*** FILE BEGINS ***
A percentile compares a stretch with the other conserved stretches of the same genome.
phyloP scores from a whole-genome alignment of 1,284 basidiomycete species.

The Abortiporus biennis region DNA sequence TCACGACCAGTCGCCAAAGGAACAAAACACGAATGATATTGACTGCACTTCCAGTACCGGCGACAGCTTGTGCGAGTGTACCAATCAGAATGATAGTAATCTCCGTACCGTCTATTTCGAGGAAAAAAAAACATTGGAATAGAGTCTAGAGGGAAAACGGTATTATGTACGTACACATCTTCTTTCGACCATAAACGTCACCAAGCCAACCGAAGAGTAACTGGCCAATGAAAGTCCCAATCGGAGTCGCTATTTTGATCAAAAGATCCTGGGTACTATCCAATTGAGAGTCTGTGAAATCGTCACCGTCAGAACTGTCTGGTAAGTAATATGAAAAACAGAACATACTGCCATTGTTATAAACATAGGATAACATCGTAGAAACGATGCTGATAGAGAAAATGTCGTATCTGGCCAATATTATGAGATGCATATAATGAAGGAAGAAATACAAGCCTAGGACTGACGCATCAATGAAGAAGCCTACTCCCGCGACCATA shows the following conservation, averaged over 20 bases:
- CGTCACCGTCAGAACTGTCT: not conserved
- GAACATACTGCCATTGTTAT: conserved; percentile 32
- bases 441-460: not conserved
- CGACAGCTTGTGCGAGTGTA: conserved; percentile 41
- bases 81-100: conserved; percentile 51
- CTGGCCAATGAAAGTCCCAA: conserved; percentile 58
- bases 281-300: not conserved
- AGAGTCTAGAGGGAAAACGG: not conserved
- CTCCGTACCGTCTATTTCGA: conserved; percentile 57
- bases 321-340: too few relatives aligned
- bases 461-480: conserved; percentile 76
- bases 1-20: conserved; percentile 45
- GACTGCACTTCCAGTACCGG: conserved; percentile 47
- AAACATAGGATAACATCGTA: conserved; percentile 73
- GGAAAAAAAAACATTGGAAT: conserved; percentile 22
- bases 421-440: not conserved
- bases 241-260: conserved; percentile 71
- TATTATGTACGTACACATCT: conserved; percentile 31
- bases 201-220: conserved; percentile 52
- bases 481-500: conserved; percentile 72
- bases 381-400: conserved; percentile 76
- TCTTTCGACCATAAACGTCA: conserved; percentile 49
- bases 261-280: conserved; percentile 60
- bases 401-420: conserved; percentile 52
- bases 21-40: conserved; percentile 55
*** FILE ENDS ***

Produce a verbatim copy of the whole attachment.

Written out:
A percentile compares a stretch with the other conserved stretches of the same genome.
phyloP scores from a whole-genome alignment of 1,284 basidiomycete species.

The Abortiporus biennis region DNA sequence TCACGACCAGTCGCCAAAGGAACAAAACACGAATGATATTGACTGCACTTCCAGTACCGGCGACAGCTTGTGCGAGTGTACCAATCAGAATGATAGTAATCTCCGTACCGTCTATTTCGAGGAAAAAAAAACATTGGAATAGAGTCTAGAGGGAAAACGGTATTATGTACGTACACATCTTCTTTCGACCATAAACGTCACCAAGCCAACCGAAGAGTAACTGGCCAATGAAAGTCCCAATCGGAGTCGCTATTTTGATCAAAAGATCCTGGGTACTATCCAATTGAGAGTCTGTGAAATCGTCACCGTCAGAACTGTCTGGTAAGTAATATGAAAAACAGAACATACTGCCATTGTTATAAACATAGGATAACATCGTAGAAACGATGCTGATAGAGAAAATGTCGTATCTGGCCAATATTATGAGATGCATATAATGAAGGAAGAAATACAAGCCTAGGACTGACGCATCAATGAAGAAGCCTACTCCCGCGACCATA shows the following conservation, averaged over 20 bases:
- CGTCACCGTCAGAACTGTCT: not conserved
- GAACATACTGCCATTGTTAT: conserved; percentile 32
- bases 441-460: not conserved
- CGACAGCTTGTGCGAGTGTA: conserved; percentile 41
- bases 81-100: conserved; percentile 51
- CTGGCCAATGAAAGTCCCAA: conserved; percentile 58
- bases 281-300: not conserved
- AGAGTCTAGAGGGAAAACGG: not conserved
- CTCCGTACCGTCTATTTCGA: conserved; percentile 57
- bases 321-340: too few relatives aligned
- bases 461-480: conserved; percentile 76
- bases 1-20: conserved; percentile 45
- GACTGCACTTCCAGTACCGG: conserved; percentile 47
- AAACATAGGATAACATCGTA: conserved; percentile 73
- GGAAAAAAAAACATTGGAAT: conserved; percentile 22
- bases 421-440: not conserved
- bases 241-260: conserved; percentile 71
- TATTATGTACGTACACATCT: conserved; percentile 31
- bases 201-220: conserved; percentile 52
- bases 481-500: conserved; percentile 72
- bases 381-400: conserved; percentile 76
- TCTTTCGACCATAAACGTCA: conserved; percentile 49
- bases 261-280: conserved; percentile 60
- bases 401-420: conserved; percentile 52
- bases 21-40: conserved; percentile 55